Thoughts from Sunday night's game, a 7-5 loss to the Dodgers:
-- It's early, but it may be time to rethink Buster Posey as cleanup hitter for the Giants. He's whiffed on two big opportunities to put a dent in the 2011 season in the opening series with the Dodgers: striking out with the bases loaded in the seventh inning of Game 2 when the Giants were down, 4-3, and grounding out weakly to end the game as the potential tying run in a 7-5 loss.
He had the advantage of a 2-and-0 count against Dodger closer Jonathan Broxton, who'd already given up a home run to Aaron Rowand and a single to Freddy Sanchez. The 300-pound closer grooved a fastball right down the middle, which Posey topped easily to short.
Posey seems jumpy at the plate, as if he's trying to live up to all the expectations of a returning champion/rookie of the year rather than letting his smooth stroke work itself out. He showed a glimpse of his signature inside-out-swing earlier in the game with a two-out RBI single to right field, but in big moments so far, he has looked overwhelmed. He has admitted to early-season jitters. Maybe it's too much to have him in the four-hole, in the same way Pablo Sandoval was asked to take up a leadership role as the No. 3 hitter last year.
-- It's a tough call to know when to take out one of the buffaloes in the Giants' outfield, but Sunday night, Manager Bruce Bochy was probably kicking himself for not pulling the trigger in the bottom of the 7th.
The Dodgers' four-run seventh might have happened anyway, but Aubrey Huff's misplay on a deep but playable fly ball by Marcus Thames that ended up as an RBI triple opened the floodgates. If Nate Schierholz had entered as a defensive replacement in right field, he likely catches it, there are two outs and the Dodgers' hit parade might never materialize.
But Pat Burrell had just hit a home run to tie the game, 3-3, and Bochy was still thinking he needed his big bats in the lineup.
It's part of the conundrum that having Brandon Belt in the lineup poses. If Bochy wants to keep the two big bats, Huff and Burrell, late in a tie or close game, he could bring Huff in to first base with Schierholz going into right. But that creates confusion with Belt: Do the Giants see him as a potent asset in the lineup or not? Or is he just a movable part who isn't valuable enough to keep in the lineup in late innings?
-- That doesn't even touch on the issue of what happens when Cody Ross returns. Belt could be on a short leash: if he winds up slowing down from his spring training pace, it may force the Giants to rethink their decision to start with him on the roster. But if he does enough to stay up, what happens to the outfield configuration? Does Huff move over to left field and Burrell to the bench? Or, if Huff and Burrell are hot, does Ross return to the roster as a reserve?
(It's a tough enough call for the Giants to decide who will have to leave the roster, and it looks more and more than Schierholz is the odd man out.)
-- Belt passed a test in the eighth when Matt Guerrier walked Burrell to load the bases to get to the rookie. The veteran reliever couldn't get Belt to bite on the first three just out of the strike zone. Guerrier got the 3-0 pitch that should have been Ball 4. But Belt did a great job to draw the bases loaded walk, letting a slider down low go by. A marvelous job of patience by the kid, made all the more impressive when veteran Miguel Tejada got himself out on the first pitch by swinging at an ankle high fastball to pop out and end the threat.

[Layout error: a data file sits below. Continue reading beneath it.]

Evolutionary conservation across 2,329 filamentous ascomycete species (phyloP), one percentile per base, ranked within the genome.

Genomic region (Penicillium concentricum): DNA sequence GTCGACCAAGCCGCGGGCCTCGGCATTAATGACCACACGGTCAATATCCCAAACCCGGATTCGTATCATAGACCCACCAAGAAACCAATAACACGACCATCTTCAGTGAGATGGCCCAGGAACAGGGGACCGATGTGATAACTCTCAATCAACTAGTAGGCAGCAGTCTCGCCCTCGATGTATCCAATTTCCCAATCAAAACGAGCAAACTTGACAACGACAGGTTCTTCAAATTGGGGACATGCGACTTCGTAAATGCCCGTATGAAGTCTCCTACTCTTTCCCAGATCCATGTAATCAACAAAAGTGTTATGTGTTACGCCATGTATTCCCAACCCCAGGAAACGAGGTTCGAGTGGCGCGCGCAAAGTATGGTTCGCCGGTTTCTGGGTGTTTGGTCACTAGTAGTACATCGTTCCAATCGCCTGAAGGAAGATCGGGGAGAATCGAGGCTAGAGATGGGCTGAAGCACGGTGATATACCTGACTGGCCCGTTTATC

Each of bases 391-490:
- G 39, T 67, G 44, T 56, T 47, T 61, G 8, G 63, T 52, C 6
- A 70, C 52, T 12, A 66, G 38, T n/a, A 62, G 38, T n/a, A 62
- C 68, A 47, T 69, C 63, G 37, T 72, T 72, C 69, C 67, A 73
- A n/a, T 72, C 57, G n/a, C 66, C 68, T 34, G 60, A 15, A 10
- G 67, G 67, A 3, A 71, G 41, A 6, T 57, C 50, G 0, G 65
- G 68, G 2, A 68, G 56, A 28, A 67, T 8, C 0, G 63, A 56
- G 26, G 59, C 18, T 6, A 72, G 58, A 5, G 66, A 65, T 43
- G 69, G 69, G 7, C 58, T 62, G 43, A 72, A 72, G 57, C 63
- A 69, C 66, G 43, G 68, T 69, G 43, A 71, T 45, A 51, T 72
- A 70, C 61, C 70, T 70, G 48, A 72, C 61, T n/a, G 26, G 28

"The rookie showed him up," said ESPN's Bobby Valentine, correctly. "It was a ridiculous approach."
-- Another interesting moment: Keeping Sandoval in to face lefty Hong-Chih Kuo with one out and two runners on in the eighth. Sandoval falls behind 1 and 2 before chasing a hard breaking curve in on his hands and above the letters for the punchout. Bochy has told Pablo he is not platooning him, so couldn't very well have pinch hit for him in that spot. But Sandoval will have to come through in those moments and disprove all the evidence from last year that begs for a platoon.
That situation cries out for Mark DeRosa if Sandoval doesn't get cracking soon from the right side.
-- Rowand keeps inserting himself into the picture, with a pinch-hit home run following a two-hit game on Saturday. Not to take anything away from the production, but it should be remembered that Rowand's home run came on an 88-mile per hour slider from Jonathan Broxton, and his two hits came off soft-tossing lefty Ted Lilly. The key is putting Rowand in positions where he can succeed: against middling pitching.
-- When the game was still in the balance, starter Barry Zito came through with a performance that would have been more memorable if the Giants had won.
Zito had just walked two straight with one out in the sixth inning, appearing to have lost the bite off his off-speed stuff. Matt Kemp, who has long tormented Zito (he came into Sunday's game with a .419 lifetime batting average against him in 43 at bats), stepped to the plate. Kemp had already notched a monster home run in the first inning off Zito. Yet, no one in the bullpen was even close to ready.
It looked like Bochy was caught unprepared as Kemp strode to the plate with Guellermo Mota just beginning to warm up. Zito was a man stranded on an island with sharks circling, and fell behind in the count, 3 and 1 to boot. But Zito induced Kemp to fly out to right field on a fastball just above the strike zone. And he got the dangerous Juan Uribe to pop out to get out of the threat.
That nice performance, which capped five straight hitless innings after a shaky first inning, got lost in the ensuing 7th inning collapse. But it should be remembered when all the talk lathers up before his next start.